Errors associated with tide measurement are related to the measurement at the gauge itself and spatial de-correlation related to the distance of the gauge to the survey area. Tidal measurement variance is described in the equation below.

The preddoes not include measurement of changes in water level due to seiche, wind-driven tide or other phenomena which can cause slowly varying change in water level.

This paper will show visible benefits in plots of depth surfaces when Heave is replaced by post-processed ellipsoidal Altitude. The uncertainty for Altitude is computed by the Inertial Navigator and can be input into TPE. The uncertainty for Tide and dynamic draft fall out of the equation. The remaining uncertainty will be in the transform–ation of ellipsoidal Altitude to the chart datum.

Heave should only be replaced by Altitude when the positioning system is capable of providing sub-5-centimetre accuracy, or as otherwise required by the user. As mentioned above, this means that post-processed kinematic (PPK) positioning data should be used, see illustration. There are several benefits to be gained by GPS/Inertial post-processing. Real-time kinematic (RTK) often suffers from radio-link issues and rarely do we find 100% of the acquired position data to be in fixed-integer, narrow-lane mode. In post-processing, data gathered at the reference is made directly available to the GPS re-computation and fixed integer will always be achieved if the rover is within 20 to 30 kilometres of the reference. A smoother can be applied to inertial-position data, the effect of which will be to significantly reduce error in any periods where GPS data is lost. A smoothed best estimate (SBET) of position is produced. SBET data provides sub-5-centimetre Altitude with a high degree of confidence.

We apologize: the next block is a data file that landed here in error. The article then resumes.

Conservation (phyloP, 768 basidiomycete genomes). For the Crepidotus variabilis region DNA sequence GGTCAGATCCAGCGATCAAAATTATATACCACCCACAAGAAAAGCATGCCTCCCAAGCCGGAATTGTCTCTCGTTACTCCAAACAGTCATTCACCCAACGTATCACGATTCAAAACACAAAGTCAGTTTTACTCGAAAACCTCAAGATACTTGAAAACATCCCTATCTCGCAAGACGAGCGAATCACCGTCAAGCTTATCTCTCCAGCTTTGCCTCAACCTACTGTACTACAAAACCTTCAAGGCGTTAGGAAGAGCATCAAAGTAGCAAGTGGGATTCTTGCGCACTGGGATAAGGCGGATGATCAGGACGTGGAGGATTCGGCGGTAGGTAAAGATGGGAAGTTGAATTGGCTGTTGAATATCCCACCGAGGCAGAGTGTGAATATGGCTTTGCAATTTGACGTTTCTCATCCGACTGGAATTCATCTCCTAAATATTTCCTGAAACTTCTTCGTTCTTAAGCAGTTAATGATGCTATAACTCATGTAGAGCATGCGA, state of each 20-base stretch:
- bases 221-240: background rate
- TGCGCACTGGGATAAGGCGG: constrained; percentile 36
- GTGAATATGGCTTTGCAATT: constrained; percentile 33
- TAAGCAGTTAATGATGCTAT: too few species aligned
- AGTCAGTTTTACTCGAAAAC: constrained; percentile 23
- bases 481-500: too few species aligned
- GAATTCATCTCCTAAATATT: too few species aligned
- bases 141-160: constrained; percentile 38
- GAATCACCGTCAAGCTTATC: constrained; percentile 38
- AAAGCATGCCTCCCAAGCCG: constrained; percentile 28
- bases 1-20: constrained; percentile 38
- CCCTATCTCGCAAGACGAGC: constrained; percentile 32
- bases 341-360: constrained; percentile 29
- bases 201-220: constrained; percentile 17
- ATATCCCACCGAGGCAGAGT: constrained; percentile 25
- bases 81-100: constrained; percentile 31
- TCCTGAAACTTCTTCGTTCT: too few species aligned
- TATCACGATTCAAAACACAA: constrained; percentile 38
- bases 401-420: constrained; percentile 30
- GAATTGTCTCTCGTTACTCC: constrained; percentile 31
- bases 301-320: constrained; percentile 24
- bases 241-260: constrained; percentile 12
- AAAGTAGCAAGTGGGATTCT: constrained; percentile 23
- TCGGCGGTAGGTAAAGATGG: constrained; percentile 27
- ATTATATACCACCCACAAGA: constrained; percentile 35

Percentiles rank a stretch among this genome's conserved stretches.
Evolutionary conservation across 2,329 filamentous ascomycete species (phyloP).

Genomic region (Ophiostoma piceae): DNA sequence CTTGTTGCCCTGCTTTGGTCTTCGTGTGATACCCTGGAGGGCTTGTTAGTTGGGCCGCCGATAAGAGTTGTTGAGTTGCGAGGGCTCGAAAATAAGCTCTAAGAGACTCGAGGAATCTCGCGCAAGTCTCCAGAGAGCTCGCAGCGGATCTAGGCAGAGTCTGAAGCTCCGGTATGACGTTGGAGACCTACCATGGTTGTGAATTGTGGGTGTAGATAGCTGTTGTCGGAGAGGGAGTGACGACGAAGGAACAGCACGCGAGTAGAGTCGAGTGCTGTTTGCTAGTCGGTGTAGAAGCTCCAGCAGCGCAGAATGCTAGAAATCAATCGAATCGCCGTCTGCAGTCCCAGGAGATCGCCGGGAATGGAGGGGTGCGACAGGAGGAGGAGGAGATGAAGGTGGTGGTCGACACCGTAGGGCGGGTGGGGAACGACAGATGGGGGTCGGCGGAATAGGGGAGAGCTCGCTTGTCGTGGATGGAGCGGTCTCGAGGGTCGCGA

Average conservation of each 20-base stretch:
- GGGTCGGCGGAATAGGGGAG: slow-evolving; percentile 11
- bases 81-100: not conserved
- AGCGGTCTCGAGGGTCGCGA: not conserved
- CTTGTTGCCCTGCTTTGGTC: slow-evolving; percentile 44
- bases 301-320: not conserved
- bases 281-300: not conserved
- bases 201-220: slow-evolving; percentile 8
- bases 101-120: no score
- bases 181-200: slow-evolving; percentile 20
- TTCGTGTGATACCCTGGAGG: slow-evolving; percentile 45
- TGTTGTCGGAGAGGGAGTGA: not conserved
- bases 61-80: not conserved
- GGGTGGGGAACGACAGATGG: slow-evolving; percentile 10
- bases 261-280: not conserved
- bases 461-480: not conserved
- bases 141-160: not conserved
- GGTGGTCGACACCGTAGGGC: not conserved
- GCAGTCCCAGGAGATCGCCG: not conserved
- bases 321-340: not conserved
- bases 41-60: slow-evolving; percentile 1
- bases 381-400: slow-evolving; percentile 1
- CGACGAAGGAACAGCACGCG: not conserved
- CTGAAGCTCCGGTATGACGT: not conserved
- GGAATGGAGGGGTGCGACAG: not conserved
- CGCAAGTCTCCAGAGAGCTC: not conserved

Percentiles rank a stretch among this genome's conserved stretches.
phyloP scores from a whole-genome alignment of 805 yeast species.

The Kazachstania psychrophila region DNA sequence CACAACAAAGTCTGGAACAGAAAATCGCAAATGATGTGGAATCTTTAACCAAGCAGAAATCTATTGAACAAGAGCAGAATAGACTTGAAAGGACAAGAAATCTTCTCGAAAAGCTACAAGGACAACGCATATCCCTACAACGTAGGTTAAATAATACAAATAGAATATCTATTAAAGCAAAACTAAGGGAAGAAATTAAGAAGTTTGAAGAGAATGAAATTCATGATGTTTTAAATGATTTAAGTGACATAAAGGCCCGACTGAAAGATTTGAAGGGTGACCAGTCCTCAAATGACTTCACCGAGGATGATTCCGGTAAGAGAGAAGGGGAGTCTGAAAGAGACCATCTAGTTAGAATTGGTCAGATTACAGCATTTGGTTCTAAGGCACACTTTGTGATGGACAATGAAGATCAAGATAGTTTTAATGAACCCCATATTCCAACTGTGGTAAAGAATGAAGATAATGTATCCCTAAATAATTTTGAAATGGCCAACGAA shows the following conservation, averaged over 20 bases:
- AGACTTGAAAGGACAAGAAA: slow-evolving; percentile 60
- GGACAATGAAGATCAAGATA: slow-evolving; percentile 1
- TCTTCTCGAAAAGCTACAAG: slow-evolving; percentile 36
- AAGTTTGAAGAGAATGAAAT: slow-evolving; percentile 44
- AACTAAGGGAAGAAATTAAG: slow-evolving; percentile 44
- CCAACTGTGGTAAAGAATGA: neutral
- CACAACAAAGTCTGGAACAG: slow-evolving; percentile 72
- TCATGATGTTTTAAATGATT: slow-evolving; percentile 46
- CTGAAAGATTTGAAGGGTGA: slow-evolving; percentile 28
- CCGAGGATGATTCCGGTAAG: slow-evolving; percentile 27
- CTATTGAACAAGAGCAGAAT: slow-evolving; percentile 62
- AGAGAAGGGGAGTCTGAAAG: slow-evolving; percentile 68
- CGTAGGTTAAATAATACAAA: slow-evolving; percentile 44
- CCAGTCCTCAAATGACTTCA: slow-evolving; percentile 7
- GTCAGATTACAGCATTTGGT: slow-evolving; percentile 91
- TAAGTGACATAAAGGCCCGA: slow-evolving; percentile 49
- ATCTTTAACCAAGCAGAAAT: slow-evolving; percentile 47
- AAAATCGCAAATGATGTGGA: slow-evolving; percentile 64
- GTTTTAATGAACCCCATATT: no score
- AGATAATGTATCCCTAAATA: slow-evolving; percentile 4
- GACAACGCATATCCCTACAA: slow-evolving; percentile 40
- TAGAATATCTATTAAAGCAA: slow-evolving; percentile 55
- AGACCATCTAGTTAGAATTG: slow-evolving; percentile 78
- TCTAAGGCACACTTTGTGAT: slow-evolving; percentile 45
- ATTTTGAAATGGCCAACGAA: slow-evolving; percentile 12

Data Analysis
CARIS HIPS 6.1 has been used in this analysis. This version has been engin-eered to accept SBET data, which not only contains latitude, longitude and altitude but also a RMS value for each positional attribute. CARIS HIPS 6.1 also has options for loading the RMS data. The use of these values in the TPE computation provides a more rigorous determination of overall error budget. It also aids the process of automated data cleaning by identifying areas of varying uncertainties rather than the processor having to identify these through investigation. It will also highlight areas of concern currently concealed in the TPE computation.

A dataset acquired offshore California in 2005 was used in this analysis. The survey vessel was the MV Quicksilver, 32 feet in length and 3-foot draft. The vessel was equipped with a ResonSeabat 7125 and an Applanix MV320.Real-time navigation was based on OmniStar HP. All positioning raw data was saved in Applanix POS MV and reprocessed in Applanix POSPac. The survey area was near shore, in an area heavily influenced by tides. The data was processed in four ways.

Case 1: Standard CUBE Processing with Heave and a priori estimates of error
Note data anomalies especially visible in the lower portion of the plot. These inconsistencies have magnitudes of up to two metres and result from busts in the application of Tide and dynamic draft. On the right-hand side of Figure 3 is the CUBE uncertainty surface. This is mostly flat due to the fact that static, a priori estimates of error have been used. The a priori estimates of error are taken from manufacturer’s specifications.

Case 2: Standard CUBE Processing with Heave and dynamic estimates of error